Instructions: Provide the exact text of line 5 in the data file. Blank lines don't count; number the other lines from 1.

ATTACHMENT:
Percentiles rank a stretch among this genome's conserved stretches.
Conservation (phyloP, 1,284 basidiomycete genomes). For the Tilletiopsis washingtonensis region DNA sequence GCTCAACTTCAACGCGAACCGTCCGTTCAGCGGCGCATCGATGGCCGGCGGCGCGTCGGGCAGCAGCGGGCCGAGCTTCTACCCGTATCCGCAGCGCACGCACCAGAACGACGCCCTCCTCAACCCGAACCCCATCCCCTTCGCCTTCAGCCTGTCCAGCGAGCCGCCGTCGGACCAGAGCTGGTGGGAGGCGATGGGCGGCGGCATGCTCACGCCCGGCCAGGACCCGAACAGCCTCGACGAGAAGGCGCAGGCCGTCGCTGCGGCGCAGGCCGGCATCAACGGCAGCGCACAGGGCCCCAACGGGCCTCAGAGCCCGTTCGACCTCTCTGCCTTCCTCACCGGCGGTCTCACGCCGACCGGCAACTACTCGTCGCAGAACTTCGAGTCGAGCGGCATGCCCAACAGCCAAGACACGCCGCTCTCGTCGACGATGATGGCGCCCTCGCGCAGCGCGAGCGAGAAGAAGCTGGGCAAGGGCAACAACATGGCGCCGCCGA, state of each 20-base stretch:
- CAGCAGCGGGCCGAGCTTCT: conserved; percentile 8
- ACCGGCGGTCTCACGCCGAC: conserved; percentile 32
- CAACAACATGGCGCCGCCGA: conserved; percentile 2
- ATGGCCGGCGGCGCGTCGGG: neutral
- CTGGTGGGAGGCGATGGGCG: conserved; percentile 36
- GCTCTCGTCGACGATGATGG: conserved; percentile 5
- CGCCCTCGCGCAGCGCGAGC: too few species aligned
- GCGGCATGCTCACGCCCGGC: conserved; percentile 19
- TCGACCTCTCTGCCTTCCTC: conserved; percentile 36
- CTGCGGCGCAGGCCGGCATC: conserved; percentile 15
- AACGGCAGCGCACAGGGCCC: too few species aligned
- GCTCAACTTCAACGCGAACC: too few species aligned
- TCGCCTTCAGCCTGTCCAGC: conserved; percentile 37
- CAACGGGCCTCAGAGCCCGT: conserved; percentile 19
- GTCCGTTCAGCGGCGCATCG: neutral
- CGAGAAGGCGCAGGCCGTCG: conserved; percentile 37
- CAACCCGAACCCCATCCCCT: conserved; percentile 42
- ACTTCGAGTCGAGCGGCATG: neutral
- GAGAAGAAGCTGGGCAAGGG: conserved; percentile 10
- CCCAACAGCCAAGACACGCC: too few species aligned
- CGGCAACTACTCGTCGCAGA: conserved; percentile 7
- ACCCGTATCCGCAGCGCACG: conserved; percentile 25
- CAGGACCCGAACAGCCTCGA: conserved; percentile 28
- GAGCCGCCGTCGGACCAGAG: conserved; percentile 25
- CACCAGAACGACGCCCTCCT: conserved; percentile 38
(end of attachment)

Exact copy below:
- CAACAACATGGCGCCGCCGA: conserved; percentile 2